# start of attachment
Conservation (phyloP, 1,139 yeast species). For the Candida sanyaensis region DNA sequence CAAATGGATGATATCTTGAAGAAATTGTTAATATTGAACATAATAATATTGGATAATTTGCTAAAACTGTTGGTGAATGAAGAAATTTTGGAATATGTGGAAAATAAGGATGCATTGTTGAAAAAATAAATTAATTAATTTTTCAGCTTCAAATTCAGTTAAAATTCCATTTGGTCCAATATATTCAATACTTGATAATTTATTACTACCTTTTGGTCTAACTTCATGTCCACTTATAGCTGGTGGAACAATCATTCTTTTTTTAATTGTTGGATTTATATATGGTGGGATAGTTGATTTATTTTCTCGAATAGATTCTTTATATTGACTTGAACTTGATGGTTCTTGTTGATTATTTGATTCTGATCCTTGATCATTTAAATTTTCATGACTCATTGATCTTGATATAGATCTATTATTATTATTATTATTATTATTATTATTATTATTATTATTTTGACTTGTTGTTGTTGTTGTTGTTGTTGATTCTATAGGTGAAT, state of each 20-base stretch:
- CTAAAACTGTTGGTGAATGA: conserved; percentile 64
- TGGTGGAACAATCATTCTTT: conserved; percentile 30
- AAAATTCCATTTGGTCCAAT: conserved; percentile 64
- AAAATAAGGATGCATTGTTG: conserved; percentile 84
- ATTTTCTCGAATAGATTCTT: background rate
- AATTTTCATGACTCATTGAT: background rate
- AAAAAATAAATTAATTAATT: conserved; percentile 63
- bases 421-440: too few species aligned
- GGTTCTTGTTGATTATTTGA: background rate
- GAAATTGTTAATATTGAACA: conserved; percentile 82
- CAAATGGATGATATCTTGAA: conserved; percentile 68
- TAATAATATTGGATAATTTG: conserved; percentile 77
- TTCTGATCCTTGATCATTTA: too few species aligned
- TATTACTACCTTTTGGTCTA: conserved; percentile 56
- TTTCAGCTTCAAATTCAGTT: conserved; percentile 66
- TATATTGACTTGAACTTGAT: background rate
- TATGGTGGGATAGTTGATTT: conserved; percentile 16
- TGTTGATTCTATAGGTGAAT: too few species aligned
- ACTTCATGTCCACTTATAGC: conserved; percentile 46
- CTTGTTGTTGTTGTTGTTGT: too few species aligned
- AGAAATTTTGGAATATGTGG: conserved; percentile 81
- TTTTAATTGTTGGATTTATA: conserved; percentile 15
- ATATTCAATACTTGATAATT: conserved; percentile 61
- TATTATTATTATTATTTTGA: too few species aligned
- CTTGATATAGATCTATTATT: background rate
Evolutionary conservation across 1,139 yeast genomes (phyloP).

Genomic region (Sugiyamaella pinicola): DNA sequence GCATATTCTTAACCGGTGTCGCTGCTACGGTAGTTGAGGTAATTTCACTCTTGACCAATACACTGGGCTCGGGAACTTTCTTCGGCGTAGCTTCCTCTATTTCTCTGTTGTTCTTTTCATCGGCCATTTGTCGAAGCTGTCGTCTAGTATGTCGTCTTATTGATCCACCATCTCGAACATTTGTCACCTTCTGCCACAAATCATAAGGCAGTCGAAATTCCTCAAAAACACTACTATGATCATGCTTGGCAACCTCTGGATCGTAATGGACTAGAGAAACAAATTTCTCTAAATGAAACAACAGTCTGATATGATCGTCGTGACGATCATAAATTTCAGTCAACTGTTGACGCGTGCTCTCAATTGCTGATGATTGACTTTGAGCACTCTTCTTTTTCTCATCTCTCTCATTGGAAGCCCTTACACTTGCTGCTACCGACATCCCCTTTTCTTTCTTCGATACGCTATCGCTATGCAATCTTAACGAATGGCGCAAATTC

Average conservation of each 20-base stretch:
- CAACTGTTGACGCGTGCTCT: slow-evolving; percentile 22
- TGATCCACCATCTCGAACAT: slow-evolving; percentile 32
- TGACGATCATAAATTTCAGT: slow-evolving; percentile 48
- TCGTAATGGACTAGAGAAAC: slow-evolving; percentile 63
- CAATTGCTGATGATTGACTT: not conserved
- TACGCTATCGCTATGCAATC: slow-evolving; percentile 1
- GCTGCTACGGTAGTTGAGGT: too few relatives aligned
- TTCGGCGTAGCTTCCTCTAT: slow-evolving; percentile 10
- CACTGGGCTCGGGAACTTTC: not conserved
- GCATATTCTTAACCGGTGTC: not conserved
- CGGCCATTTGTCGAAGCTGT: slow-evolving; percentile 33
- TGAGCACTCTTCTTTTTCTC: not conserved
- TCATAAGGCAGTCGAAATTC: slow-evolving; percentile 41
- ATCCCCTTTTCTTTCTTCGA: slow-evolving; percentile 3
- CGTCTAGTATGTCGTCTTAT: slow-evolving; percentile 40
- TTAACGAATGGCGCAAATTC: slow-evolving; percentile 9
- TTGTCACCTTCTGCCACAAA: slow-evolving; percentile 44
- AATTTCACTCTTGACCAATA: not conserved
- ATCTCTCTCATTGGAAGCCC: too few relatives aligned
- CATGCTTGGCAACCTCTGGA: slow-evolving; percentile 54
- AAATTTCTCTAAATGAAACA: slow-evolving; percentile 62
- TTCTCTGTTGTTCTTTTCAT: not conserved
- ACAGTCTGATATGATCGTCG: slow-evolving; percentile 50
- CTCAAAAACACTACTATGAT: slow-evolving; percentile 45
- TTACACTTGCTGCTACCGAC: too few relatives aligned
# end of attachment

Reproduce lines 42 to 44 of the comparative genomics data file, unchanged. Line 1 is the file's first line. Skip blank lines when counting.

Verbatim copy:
- TCATAAGGCAGTCGAAATTC: slow-evolving; percentile 41
- ATCCCCTTTTCTTTCTTCGA: slow-evolving; percentile 3
- CGTCTAGTATGTCGTCTTAT: slow-evolving; percentile 40